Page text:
Continuing our celebration of Women’s History Month, today we are highlighting four prominent female book artists: Claire Van Vliet, Carol June Barton, Julie Chen, and Robbin Silverberg.
What is an Artist Book?
An artist book is a work of art that plays with the book in some form. Usually these artist books are either produced in limited editions or as singular works. These books are different from fine press books, high-quality books printed in limited editions, because they break away from the traditional book form to play with it in new and interesting ways. Book artists expand the boundaries of what we think a book should be and look like.
At a time when we are doing an increasing amount of our reading through eBooks and online magazines that reduce the book to mere text, artist books make form important again, altering our reading experience in a way that cannot be digitally reproduced.
Claire Van Vliet
Claire Van Vliet, the most experienced of the artists we are featuring today, published her first artist book in 1955. Originally from Canada, Van Vliet came to California to study art and received a Master of Fine Arts from Claremont. She now runs her own press, Janus Press, out of Vermont and holds lectures and workshops throughout the world to spread her love of the art of bookmaking to others.
Van Vliet’s works tend to make strong use of color, texture, pattern, and shape, often using shape and color as illustration. Below is her book Circulus Sapientiae, or Circle of Wisdom, made in celebration of the 900th birthday of abbess/composer Saint Hildegard. It contains Latin song lyrics written by Hildegard and their English translations, printed on brilliantly colored pages that fold out in an accordion style with bold pop-up shapes illustrating the work. The piece comes bound in a colorful cloth cover with an accompanying CD of Hildegard’s songs.
Carol June Barton
Carol June Barton is a St. Louis native and an alumni of the Washington University School of Fine Arts. She began making artist books in the early 1980s after discovering a love for pop-up books. She publishes her work through her own press, Popular Kinetics Press. Through this press, she has released a series of books called The Pocket Paper Engineer to teach people how to make their own pop-ups through hands-on experience.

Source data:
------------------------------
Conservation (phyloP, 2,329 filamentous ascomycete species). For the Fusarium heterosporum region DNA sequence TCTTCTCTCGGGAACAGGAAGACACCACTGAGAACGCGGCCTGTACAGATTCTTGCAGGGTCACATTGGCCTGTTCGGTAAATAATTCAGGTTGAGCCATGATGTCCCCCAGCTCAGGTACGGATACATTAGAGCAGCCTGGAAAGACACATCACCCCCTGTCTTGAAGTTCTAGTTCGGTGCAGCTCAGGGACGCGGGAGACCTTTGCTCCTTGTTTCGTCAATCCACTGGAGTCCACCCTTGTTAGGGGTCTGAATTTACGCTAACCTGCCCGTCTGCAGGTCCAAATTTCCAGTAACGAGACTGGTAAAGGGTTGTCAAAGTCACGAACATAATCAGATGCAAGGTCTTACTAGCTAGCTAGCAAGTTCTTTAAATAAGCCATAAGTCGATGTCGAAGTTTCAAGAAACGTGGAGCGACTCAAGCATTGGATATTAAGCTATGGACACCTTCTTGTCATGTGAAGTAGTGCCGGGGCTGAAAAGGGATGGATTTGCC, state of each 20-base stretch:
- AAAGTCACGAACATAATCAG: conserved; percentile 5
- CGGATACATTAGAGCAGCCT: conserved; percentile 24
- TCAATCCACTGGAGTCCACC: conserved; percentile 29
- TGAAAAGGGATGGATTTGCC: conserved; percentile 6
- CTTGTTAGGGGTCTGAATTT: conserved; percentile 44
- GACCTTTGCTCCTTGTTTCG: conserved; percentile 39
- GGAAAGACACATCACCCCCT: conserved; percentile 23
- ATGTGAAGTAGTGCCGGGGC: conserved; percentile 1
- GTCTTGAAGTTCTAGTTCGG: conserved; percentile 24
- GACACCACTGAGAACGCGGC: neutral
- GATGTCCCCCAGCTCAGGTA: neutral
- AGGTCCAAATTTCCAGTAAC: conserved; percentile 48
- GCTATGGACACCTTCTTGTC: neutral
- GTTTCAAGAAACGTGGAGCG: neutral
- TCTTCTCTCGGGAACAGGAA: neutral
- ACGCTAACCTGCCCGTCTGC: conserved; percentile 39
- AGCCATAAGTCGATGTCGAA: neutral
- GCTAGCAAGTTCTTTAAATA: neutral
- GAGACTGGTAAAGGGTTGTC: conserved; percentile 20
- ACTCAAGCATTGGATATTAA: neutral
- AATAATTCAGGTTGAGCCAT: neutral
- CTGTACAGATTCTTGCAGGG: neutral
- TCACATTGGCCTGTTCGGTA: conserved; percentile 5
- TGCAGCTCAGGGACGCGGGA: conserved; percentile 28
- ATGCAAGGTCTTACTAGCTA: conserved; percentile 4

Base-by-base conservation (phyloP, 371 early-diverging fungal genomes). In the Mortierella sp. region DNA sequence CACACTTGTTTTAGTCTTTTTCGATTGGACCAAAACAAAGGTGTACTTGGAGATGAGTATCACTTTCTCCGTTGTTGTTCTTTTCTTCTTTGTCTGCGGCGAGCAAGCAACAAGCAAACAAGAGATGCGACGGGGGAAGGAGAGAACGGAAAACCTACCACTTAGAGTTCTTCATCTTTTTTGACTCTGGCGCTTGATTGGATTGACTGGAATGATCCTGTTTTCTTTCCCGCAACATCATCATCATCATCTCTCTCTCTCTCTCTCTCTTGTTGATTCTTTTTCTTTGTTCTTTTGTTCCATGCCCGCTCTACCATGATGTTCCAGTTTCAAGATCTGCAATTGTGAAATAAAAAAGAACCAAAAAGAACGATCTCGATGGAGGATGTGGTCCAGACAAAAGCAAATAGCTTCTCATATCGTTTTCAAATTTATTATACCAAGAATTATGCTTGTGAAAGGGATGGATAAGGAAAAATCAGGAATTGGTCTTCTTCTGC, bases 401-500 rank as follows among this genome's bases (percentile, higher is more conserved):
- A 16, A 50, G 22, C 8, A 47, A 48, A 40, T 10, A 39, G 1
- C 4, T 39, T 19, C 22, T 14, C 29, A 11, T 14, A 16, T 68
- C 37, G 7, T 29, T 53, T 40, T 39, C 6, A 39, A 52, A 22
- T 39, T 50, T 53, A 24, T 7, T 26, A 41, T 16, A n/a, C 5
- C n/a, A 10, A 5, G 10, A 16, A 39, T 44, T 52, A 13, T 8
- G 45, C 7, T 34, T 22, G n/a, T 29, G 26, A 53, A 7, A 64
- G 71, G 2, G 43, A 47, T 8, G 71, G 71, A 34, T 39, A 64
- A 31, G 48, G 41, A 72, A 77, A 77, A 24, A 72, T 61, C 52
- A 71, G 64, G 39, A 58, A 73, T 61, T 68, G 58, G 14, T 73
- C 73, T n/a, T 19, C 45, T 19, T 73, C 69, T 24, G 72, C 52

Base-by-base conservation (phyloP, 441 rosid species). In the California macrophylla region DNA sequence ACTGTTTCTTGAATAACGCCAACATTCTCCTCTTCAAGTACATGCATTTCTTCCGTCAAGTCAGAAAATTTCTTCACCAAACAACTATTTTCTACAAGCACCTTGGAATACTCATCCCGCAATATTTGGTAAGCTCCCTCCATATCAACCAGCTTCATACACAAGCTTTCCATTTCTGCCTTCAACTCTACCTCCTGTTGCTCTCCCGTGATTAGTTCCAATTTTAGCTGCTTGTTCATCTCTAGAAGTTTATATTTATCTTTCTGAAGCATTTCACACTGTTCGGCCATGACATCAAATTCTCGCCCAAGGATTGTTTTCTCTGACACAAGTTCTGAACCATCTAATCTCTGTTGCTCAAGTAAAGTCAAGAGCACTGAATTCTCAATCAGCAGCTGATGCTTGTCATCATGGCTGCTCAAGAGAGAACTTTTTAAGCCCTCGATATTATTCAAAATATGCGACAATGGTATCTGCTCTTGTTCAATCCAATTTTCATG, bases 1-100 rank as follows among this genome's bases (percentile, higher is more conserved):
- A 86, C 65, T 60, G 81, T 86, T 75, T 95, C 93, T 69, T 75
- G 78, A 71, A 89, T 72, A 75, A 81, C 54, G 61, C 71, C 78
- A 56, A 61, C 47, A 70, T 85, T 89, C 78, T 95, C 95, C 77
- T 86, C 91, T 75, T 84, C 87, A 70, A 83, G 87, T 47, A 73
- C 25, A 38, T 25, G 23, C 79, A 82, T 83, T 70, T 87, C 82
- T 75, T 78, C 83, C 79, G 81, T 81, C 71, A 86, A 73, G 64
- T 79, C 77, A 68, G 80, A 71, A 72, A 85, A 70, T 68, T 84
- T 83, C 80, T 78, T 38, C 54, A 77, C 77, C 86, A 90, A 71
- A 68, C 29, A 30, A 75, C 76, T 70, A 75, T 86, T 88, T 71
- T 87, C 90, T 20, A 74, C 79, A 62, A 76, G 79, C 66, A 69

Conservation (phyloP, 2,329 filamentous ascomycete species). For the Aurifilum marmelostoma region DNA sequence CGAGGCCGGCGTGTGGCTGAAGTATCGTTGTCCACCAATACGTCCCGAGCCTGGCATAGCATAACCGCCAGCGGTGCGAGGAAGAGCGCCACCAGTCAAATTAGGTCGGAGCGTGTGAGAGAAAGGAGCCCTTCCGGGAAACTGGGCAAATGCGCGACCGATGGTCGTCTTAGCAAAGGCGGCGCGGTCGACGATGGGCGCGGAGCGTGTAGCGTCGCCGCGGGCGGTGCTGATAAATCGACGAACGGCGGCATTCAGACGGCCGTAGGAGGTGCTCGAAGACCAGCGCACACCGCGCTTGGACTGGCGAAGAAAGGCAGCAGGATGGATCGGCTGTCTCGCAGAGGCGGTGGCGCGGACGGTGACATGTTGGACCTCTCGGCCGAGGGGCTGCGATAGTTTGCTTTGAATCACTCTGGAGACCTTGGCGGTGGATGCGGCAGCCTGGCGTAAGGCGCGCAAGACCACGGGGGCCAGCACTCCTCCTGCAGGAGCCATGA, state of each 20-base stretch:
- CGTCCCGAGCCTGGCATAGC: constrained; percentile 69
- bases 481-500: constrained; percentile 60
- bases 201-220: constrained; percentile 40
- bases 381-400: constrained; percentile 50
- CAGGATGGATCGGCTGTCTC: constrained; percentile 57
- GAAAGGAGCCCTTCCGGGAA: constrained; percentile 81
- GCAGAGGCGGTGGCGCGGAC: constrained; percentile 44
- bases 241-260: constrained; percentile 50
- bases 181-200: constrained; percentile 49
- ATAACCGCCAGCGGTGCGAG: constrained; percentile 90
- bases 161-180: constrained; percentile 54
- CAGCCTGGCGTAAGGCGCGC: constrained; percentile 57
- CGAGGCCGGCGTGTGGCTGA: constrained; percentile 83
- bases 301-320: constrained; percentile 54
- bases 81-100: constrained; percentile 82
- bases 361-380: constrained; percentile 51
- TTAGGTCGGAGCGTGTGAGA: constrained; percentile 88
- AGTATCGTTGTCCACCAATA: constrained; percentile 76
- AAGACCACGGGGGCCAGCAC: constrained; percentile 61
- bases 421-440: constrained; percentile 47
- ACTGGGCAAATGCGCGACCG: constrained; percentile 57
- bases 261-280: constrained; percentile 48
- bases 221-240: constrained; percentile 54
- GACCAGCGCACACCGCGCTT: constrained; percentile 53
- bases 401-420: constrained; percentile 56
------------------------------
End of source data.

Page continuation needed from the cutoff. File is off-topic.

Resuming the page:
The image above is of Barton’s Five Luminous Towers: A Book to Be Read in the Dark and includes six poems about towers, with five white laser-cut pop-up towers illustrating the text. These towers are lit from below by a small lightbulb, integrating modern technology into the pop-up form.
Julie Chen also runs her own press, Flying Fish Press, which she runs out of California. Her work tends to be highly crafted and structural, like the World Without End book pictured below. In this beautiful piece, the triangular book fans open in a circle and fastens front to back to form a diamond-shaped globe that is then suspended by a metal rod on a crescent-shaped, wooden stand. It is made of a variety of paper types, including actual maps, so each of the twenty-five pieces published in this printing is unique. As the reader rotates the globe to read the poem, the form and text work together to offer a unique reading experience.
Julie Chen writes of the goals of her work,
“ I strive to present the reader/viewer with an object that challenges preconceived ideas of what a book is, while at the same time providing a deeply engaging and meaningful experience through the presentation of my own text and imagery in a purposefully structured format… My personal definition of the book is quite broad, with boundaries that are in constant flux. At the core of my interpretation is the act of reading, and the element of time that is essential to this act.”
Of all the female artists we have discussed, Robbin Silverberg is perhaps one of the most sculptural, truly pushing the boundary of what counts as a book. Like Chen, her work tends to be highly structural, but whereas Chen’s World Without End still features a readable text, Silverberg’s Young Wife During the Night, Beast of Burden During the Day, while still composed of text, is almost completely unreadable. In this piece, Silverberg has used handmade paper to transform the text of a proverb about women into thread, which she has wrapped around an industrial wooden bobbin. This piece is a part of a larger series called “Staffs,” a variant of her “Proverbial Threads” series which wraps different proverbs about women’s work around over 100 wooden bobbins.
Although a careful observer might be able to pick out a word or two of the proverb, it cannot be read as a traditional text, raising questions about what makes this a book, if it can be considered a book at all. Silverberg has written of her work,
“An important focus of my work is…what words can actually communicate and their limitations. Can ideas exist without language and words? If word order defines meaning, is it the words themselves or the spaces between that contain those ideas?”
Book Arts Program
Washington University Libraries’ Book Arts Collection supports our Book Arts Program at the Sam Fox School. Classes in the book arts here at Wash U frequently visit Special Collections to view the works of established book artists like the women we have featured today. These works challenge students to stretch the limits of what they think a book is and can be, inspiring them in their own book arts projects. Whether you are an artist yourself, or just a book lover, we encourage you to visit Special Collections to check out some of these unique works today!